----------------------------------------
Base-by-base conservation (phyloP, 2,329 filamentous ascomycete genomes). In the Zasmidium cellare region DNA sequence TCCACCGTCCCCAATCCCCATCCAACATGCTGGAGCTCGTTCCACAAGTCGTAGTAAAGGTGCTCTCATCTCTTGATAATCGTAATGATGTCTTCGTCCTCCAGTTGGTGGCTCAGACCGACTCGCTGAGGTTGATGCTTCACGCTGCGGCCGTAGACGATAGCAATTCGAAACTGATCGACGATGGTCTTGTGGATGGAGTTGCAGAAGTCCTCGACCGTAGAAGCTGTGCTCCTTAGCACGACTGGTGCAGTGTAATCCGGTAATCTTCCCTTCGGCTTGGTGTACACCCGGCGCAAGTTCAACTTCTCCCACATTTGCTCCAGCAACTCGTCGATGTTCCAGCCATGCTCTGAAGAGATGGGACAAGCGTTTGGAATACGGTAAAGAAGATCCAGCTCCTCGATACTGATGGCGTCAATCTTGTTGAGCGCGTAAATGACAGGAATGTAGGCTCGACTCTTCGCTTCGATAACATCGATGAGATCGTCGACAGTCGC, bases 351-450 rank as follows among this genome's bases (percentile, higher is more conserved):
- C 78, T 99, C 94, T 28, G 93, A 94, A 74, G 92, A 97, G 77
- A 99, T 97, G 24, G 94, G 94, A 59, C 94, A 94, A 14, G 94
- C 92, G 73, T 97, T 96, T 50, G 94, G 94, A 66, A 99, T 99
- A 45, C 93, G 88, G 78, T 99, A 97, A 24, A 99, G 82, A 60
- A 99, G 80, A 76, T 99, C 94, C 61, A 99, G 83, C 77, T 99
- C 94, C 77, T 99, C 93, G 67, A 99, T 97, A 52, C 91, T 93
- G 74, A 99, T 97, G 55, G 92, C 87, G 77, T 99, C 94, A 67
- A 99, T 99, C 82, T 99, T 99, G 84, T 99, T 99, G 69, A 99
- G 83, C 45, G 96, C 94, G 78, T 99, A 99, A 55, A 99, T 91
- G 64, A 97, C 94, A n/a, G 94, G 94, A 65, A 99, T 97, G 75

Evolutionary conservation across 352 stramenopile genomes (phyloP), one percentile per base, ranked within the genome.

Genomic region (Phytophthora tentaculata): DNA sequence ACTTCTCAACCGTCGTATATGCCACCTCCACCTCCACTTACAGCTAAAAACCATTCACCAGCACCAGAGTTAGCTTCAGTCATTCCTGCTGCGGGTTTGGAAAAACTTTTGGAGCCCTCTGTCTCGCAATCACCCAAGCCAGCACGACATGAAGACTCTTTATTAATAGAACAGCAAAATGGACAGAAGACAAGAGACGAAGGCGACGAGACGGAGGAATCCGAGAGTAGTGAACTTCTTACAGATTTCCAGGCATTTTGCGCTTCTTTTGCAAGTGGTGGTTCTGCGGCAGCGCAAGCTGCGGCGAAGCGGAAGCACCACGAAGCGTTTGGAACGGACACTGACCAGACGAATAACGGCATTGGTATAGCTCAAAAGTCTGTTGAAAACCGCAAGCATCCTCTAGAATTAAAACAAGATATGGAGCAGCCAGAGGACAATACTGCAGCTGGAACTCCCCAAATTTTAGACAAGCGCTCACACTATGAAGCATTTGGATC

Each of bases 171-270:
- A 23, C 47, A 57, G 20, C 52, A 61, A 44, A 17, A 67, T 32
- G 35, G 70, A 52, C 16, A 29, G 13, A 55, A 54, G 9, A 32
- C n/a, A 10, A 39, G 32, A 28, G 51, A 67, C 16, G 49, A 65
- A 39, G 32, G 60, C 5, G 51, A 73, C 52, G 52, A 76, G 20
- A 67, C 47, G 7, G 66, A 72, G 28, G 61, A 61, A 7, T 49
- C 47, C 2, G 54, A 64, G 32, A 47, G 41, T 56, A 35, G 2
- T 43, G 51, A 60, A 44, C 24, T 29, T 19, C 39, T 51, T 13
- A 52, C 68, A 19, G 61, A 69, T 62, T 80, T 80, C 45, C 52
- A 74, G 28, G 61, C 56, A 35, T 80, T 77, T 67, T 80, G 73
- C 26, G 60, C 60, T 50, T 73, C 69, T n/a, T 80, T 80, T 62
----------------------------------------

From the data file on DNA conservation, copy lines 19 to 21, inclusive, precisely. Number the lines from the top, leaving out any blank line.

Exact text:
- A 67, C 47, G 7, G 66, A 72, G 28, G 61, A 61, A 7, T 49
- C 47, C 2, G 54, A 64, G 32, A 47, G 41, T 56, A 35, G 2
- T 43, G 51, A 60, A 44, C 24, T 29, T 19, C 39, T 51, T 13